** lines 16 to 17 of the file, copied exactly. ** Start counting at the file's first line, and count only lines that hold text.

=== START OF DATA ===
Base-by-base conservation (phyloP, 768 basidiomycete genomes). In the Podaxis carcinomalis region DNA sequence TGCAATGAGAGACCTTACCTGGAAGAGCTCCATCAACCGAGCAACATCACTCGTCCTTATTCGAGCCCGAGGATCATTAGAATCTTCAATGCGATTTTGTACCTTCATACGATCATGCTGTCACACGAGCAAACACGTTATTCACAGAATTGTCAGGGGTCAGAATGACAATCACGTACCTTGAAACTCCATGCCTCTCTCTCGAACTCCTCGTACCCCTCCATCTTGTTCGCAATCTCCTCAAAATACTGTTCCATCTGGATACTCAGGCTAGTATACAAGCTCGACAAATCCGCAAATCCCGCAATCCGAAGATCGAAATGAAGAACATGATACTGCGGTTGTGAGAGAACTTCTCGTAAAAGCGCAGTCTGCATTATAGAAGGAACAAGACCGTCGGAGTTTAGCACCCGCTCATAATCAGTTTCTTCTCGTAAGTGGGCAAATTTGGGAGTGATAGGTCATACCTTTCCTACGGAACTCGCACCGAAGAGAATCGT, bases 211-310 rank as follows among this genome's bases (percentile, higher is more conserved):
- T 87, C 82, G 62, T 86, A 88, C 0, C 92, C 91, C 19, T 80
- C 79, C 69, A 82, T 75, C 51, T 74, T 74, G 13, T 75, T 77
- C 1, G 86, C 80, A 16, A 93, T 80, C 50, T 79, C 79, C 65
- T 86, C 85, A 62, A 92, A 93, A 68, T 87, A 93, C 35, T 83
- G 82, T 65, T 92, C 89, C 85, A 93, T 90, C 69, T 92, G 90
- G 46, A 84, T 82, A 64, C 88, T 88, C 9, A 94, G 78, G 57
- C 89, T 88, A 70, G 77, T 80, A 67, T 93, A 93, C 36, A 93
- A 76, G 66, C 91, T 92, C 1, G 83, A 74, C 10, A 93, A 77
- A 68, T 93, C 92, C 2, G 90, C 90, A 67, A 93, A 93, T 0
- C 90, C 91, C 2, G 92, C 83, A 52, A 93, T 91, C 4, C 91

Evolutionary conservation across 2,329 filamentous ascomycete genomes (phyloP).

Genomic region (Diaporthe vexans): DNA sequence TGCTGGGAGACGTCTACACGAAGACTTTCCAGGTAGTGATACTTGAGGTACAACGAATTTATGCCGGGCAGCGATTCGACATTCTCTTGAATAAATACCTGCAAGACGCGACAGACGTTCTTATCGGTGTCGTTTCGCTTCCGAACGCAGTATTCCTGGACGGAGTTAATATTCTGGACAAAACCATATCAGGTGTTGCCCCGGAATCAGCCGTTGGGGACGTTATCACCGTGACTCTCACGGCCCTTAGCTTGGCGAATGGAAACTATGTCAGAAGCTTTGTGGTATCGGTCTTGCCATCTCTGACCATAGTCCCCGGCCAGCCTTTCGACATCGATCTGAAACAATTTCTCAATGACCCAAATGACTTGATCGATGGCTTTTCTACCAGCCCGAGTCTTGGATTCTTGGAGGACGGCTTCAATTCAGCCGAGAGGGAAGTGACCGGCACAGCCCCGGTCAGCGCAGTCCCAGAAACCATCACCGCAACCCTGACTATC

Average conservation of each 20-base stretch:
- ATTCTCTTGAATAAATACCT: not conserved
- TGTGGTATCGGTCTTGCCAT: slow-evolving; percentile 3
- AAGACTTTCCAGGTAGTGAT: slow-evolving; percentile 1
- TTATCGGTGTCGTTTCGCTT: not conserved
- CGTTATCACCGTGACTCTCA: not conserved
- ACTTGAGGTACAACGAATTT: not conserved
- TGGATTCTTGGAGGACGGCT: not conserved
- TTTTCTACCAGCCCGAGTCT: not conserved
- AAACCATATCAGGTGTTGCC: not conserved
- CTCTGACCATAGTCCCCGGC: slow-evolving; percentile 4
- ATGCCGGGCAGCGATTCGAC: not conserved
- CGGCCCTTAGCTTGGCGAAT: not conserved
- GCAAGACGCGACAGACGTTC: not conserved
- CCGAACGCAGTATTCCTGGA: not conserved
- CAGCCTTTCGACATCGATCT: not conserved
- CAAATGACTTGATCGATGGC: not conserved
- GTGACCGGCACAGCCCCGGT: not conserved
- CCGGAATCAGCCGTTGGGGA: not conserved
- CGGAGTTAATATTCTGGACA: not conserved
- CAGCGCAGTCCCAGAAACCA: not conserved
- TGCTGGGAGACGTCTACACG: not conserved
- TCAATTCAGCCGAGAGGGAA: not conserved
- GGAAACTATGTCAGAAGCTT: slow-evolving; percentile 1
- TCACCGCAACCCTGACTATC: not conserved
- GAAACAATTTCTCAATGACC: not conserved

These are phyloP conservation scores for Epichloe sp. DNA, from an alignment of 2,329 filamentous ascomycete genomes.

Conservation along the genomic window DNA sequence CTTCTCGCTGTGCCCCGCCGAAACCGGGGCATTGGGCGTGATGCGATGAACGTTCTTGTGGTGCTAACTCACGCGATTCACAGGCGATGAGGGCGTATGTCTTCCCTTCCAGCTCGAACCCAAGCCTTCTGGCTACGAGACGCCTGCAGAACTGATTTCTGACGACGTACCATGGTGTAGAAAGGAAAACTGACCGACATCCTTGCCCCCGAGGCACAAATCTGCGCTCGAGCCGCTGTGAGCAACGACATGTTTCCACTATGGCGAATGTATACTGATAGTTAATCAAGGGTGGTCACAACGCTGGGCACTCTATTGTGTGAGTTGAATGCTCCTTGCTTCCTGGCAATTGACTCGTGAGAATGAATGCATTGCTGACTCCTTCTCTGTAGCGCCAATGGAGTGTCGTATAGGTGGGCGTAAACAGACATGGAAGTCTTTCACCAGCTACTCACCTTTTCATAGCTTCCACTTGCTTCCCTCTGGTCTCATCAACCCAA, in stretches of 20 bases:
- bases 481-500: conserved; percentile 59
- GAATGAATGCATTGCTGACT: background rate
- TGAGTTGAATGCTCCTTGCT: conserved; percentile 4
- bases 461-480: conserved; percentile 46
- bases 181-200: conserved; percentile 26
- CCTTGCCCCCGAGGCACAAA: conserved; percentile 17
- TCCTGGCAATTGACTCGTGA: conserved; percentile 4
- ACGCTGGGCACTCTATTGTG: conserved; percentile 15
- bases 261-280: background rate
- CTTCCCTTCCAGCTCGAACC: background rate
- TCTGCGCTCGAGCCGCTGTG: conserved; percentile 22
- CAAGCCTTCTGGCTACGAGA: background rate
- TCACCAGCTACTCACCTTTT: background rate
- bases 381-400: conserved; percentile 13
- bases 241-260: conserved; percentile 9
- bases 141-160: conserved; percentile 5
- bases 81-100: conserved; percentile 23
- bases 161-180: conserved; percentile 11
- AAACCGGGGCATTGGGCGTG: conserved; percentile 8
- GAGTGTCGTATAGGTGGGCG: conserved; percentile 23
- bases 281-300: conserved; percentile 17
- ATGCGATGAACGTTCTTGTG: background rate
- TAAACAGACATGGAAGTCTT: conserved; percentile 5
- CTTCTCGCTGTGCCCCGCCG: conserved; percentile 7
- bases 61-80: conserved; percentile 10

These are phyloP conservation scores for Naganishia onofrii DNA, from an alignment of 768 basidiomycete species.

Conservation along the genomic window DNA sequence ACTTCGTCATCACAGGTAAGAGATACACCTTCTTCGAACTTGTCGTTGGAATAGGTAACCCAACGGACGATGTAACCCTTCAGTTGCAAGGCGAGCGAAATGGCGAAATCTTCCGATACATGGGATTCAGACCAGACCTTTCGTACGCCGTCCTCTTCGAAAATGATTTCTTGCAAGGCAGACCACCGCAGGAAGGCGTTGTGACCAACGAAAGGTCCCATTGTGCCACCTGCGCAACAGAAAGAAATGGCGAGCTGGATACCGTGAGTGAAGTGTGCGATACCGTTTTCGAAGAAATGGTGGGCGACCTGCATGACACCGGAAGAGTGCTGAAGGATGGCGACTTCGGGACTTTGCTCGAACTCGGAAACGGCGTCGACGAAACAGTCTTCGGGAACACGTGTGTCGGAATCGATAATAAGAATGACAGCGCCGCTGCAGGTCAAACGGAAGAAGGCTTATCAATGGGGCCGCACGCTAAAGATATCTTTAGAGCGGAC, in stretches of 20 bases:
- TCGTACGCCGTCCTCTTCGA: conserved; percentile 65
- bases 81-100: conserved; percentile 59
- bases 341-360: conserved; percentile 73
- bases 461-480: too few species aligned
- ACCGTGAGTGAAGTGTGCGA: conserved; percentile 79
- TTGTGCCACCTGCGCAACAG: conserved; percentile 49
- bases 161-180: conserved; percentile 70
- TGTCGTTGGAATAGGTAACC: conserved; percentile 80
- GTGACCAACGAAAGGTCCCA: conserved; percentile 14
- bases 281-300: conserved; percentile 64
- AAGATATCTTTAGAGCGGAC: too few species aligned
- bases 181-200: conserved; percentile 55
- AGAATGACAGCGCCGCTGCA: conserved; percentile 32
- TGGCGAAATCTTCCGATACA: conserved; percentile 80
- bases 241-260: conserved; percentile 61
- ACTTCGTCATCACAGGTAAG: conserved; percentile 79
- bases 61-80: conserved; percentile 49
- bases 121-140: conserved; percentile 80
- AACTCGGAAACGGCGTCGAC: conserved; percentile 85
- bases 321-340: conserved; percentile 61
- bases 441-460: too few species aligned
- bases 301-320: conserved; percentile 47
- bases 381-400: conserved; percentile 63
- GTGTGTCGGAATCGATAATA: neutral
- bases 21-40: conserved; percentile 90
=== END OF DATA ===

- TGTGGTATCGGTCTTGCCAT: slow-evolving; percentile 3
- AAGACTTTCCAGGTAGTGAT: slow-evolving; percentile 1